George Washington Law Review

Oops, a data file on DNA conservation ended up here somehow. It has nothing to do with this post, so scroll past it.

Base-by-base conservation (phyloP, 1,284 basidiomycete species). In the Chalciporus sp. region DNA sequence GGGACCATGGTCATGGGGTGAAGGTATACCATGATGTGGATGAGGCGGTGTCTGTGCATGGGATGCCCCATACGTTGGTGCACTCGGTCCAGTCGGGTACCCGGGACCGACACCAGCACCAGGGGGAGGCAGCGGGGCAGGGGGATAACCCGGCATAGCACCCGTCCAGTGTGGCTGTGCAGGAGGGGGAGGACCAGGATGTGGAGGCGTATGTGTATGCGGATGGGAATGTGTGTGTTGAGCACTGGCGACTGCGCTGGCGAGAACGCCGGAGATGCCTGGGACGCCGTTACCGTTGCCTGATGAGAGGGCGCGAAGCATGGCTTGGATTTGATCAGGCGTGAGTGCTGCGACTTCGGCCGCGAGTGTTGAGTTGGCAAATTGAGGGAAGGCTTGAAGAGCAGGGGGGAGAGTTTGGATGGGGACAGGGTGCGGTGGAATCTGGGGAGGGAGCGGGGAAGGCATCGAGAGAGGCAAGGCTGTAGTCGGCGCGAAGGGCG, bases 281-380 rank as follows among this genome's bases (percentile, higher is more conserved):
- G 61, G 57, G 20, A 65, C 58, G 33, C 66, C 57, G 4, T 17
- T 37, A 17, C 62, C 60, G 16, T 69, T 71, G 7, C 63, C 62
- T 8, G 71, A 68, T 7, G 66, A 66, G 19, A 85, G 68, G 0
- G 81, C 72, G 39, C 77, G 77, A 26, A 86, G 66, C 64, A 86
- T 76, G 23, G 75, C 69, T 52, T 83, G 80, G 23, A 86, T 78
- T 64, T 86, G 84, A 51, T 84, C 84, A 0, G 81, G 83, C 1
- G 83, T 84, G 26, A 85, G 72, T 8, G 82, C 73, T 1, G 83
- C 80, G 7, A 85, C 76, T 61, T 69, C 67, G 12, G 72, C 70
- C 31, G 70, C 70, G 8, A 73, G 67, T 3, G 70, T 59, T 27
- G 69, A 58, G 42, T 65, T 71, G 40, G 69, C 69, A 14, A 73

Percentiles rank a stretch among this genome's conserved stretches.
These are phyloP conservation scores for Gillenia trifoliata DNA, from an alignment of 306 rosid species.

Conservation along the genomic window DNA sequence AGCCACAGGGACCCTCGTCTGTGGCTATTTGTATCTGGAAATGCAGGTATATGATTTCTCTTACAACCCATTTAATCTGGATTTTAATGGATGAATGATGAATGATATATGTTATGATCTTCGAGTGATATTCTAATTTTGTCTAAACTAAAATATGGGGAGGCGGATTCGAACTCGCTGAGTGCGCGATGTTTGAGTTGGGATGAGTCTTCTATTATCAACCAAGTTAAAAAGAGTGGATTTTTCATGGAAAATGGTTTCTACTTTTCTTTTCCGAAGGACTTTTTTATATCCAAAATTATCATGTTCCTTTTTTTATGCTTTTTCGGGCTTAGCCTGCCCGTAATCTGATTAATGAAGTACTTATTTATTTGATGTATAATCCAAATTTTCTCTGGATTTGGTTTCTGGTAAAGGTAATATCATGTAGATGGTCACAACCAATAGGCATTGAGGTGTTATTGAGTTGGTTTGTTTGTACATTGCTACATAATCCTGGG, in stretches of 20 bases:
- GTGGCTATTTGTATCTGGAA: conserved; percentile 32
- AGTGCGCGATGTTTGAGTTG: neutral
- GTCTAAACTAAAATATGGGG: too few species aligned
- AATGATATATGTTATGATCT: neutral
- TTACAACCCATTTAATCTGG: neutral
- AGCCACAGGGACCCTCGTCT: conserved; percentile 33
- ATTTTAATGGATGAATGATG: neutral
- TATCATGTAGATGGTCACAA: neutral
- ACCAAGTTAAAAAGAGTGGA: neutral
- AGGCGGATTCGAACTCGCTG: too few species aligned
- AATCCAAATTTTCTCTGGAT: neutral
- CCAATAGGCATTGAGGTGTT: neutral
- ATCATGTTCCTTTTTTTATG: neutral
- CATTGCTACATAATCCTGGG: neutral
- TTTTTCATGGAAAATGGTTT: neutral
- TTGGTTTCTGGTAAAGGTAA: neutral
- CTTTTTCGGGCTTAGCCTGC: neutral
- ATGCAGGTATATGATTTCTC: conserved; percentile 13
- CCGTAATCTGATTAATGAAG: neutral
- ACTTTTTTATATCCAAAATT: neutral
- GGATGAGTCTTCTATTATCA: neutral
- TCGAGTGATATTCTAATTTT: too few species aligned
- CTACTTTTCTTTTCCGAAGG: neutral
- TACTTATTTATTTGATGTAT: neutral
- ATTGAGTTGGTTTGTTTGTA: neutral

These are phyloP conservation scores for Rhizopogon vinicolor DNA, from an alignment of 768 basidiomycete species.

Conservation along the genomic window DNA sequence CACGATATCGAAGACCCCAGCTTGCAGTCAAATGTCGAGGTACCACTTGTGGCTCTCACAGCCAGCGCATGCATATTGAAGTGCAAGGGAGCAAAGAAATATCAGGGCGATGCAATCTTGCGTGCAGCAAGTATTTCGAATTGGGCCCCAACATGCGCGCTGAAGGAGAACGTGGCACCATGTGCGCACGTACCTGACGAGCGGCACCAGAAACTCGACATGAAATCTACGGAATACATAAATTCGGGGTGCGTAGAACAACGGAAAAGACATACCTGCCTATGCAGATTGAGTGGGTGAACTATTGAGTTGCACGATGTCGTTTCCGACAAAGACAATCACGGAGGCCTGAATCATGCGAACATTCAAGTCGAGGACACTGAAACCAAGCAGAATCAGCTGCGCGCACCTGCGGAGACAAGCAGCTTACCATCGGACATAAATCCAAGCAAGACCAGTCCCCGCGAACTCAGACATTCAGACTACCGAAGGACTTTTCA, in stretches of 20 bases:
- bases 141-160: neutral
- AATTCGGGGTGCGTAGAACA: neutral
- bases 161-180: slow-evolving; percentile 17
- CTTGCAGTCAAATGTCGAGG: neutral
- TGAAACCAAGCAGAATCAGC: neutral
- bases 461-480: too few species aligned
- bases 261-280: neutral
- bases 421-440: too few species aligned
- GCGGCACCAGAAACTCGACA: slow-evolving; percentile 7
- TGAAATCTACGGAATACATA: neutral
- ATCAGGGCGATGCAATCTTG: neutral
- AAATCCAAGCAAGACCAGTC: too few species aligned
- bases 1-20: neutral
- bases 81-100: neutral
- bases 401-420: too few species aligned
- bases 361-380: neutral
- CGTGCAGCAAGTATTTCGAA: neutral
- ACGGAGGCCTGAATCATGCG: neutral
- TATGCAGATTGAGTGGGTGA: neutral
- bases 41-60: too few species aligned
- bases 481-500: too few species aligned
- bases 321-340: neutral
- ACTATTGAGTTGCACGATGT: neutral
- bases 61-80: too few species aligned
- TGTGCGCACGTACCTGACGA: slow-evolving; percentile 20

Many of the Supreme Court’s statutory interpretation cases infer meaning from Congress’s failure to comment in the legislative record. Colorfully referred to as the “dog that did not bark” canon, after a Sherlock Holmes story involving a watchdog that failed to bark while a racehorse was being stolen, the interpretive presumption holds as follows: if a statutory interpretation would significantly change the existing legal landscape, Congress can be expected to comment on that change in the legislative record; thus, a lack of congressional comment regarding a significant change can be taken as evidence that Congress did not intend that interpretation. Failure to comment arguments typically arise when the Supreme Court considers the meaning of a statutory provision that has been amended and an interpretation is advanced that arguably would change the status quo. Surprisingly, this canine canon of construction has received little theoretical attention — and what little attention it has received has tended to be positive, assuming that the canon leads courts to follow congressional intent. But there are several practical and theoretical problems with the assumptions underlying the canon. This essay examines how courts employ the Sherlock Holmes canon in practice and explores the canon’s normative and theoretical implications in detail. Ultimately, it argues that the Sherlock Holmes canon should be invoked only in rare cases, when there is special reason for courts to expect or require Congress to comment on a change in the law.